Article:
The Hometown History column is presented by the Fenton History Center and The Post-Journal. Each Friday, a distinct item from the Fenton History Center collections or archival special collections will be featured. Learn about your hometown history through parts of its past.
If one of the items featured brings back some memories or brings up a question, please contact the Fenton History Center at 664-6256 or email@example.com to share your memory or get an answer to your question.
By Paula Bechmann
The Fenton History Center has on display in its front vestibule for the holidays an elegant ball gown from the 1860s. This French silk dress of a deep rose peau de soie was owned by Margaret Cook Allen of Jamestown.
This time of year finds us in the middle of two significant and festive holidays that are only a week apart. For us women it is always a challenge to find the appropriate clothing to wear to each and every event to which we are invited.
In Jamestown's early years, ready-made clothes were not easy to come by, if at all, especially elegant ball gowns needed for special parties and events. Back then it was common to wear a dress many times due to the cost and availability of a fine seamstress.
The Fenton History Center has on display in our front vestibule for the holidays an elegant ball gown from the 1860s. This French silk dress of a deep rose peau de soie was owned by Margaret Cook Allen of Jamestown.
Margaret was the wife of Col. Augustus Allen, the son of Elisha Allen, one of Jamestown's early settlers. The Allen family was into real estate, hotels, lumbering, the mercantile business, among other investments. One would find their name on the Allen Opera House, which is now known as the Lucille Ball Little Theatre, and also the property donated to the city of Jamestown for a park, which we know as Allen Park.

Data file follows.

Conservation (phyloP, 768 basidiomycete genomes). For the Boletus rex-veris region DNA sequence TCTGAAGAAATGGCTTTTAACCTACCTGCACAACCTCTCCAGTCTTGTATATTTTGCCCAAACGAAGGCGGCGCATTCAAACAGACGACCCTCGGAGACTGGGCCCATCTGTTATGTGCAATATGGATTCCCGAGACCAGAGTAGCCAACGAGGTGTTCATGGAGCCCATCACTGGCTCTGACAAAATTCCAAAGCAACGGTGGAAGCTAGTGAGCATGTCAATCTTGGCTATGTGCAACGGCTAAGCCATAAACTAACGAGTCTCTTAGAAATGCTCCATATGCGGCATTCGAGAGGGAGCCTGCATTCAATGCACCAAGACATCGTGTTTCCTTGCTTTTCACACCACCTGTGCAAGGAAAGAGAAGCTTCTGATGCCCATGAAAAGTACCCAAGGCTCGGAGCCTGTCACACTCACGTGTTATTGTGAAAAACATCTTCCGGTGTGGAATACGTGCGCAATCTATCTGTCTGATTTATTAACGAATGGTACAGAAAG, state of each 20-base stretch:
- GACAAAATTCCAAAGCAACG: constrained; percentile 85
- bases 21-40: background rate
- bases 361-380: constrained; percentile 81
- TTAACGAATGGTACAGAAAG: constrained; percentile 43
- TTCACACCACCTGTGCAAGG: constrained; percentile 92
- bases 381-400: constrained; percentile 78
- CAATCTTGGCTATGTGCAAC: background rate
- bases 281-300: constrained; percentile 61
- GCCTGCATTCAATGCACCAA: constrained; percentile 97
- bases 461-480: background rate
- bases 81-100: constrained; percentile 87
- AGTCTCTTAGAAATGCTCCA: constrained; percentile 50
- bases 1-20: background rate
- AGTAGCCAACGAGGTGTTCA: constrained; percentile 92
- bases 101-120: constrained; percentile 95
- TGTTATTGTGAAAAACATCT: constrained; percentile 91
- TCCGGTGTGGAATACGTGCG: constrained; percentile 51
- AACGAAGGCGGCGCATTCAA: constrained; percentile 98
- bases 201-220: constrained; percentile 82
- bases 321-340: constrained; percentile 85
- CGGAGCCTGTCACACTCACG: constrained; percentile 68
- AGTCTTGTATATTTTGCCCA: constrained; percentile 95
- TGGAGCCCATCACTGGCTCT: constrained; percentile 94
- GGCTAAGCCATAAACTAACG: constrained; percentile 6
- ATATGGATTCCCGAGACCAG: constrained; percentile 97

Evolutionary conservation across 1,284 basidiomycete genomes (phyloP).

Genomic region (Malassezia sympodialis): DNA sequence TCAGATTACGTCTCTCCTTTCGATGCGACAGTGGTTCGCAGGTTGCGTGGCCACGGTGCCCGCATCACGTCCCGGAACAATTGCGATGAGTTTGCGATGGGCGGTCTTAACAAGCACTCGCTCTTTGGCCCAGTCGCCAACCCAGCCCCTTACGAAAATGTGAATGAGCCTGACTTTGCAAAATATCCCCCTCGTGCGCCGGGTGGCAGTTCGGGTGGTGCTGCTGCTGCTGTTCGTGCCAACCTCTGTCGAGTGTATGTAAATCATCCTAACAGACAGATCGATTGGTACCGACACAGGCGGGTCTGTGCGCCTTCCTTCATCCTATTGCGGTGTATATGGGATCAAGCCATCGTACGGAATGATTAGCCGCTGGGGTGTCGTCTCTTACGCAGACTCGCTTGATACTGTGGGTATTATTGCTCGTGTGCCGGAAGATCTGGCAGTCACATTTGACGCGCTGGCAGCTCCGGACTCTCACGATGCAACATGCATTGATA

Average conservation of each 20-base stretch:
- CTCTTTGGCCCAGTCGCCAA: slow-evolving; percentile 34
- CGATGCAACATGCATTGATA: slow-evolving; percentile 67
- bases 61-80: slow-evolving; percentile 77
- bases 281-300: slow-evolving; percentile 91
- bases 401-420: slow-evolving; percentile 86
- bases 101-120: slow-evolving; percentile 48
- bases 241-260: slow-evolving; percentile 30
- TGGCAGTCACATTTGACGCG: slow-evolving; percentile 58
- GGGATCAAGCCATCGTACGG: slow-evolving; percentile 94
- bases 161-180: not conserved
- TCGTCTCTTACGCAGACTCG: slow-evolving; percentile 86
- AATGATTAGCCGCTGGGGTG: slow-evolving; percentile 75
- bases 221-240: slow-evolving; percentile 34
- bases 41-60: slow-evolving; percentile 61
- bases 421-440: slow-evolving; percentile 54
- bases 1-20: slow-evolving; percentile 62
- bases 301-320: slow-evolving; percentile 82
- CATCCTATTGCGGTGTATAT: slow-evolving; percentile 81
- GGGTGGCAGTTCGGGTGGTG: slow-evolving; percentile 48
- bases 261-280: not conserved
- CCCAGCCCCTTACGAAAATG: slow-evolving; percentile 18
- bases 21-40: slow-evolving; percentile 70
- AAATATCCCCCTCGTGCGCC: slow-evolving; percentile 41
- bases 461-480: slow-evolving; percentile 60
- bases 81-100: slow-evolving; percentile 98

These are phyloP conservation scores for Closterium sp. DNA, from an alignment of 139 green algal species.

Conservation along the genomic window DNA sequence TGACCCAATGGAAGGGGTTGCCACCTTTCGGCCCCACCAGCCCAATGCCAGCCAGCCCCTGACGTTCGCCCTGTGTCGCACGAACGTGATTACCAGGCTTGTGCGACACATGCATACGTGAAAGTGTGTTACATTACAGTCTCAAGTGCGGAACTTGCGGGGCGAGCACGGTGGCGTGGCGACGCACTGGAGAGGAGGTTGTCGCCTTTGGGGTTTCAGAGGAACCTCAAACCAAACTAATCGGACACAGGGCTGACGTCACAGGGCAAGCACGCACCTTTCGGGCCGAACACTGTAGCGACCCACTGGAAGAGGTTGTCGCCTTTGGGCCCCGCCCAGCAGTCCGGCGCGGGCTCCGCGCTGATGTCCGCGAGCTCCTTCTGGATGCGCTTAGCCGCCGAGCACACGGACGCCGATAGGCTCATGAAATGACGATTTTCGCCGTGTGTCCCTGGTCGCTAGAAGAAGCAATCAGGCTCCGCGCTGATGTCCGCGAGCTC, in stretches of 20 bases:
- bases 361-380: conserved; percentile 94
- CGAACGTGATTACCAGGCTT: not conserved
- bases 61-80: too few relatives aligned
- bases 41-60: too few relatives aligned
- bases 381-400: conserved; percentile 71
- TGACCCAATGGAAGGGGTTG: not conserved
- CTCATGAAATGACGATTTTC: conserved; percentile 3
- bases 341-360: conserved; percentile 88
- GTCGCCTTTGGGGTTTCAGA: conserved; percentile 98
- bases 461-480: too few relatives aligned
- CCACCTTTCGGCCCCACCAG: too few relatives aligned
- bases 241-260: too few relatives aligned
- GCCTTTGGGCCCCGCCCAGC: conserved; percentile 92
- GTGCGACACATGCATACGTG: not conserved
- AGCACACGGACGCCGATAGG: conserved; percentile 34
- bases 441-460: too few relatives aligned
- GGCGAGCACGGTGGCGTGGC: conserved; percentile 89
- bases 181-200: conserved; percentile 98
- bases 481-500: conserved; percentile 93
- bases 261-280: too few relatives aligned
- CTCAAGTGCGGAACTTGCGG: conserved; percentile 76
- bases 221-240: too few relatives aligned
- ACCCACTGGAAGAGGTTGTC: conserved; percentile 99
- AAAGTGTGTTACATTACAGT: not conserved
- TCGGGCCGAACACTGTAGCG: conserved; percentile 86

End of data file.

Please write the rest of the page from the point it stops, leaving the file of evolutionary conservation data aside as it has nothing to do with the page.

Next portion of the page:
Augustus Allen was commissioned a colonel during the Civil War and had the responsibility of recruiting volunteers for the formation of the New York state 112th Regiment. He was also in command of Camp Brown, located on the south side of Jamestown near the area where Fletcher Elementary is located today.
Margaret Allen was known as a "highly perceptive and religious woman" and became involved in the political issues of the day, including emancipation, temperance, elimination of child labor, developing a utopian government and a reformed "Liberal Republican party."
It was reported she was instrumental in forming the Unitarian Church in Jamestown. During a social function in the home of P.T. Barnum around 1856, Margaret met Horace Greeley. They became good friends and had a lasting personal and social relationship. It was said that Mrs. Allen was not a slave to fashion. There would have been many occasions to wear the dress, either in Jamestown, her hometown of New York City, or perhaps in Chappaqua, where Horace Greeley owned a summer home.
We do know that it was at the celebration party, the evening Greeley was nominated for the presidency in 1874, that she wore the elegant, rose-colored ball gown that is now on display.
Although Christmas is over, the Fenton History Center is still dressed for the occasion. Our holiday exhibit will be on display through Jan. 18. Stop by and relive the holiday with your family or friends. We are open Monday through Saturday from 10 a.m. till 4 p.m. - except on New Year's Eve we will be closing at 1 p.m. and will be closed for New Year's Day.
The purpose of the Fenton History Center is to gather and teach about southern Chautauqua County's history through artifacts, ephemeral and oral histories, and other pieces of the past.
Visit www.fentonhistorycenter.org for more information on upcoming events.
If you would like to donate to the collections or support the work of the Fenton History Center, call 664-6256 or visit the center at 67 Washington St., just south of the Washington Street Bridge.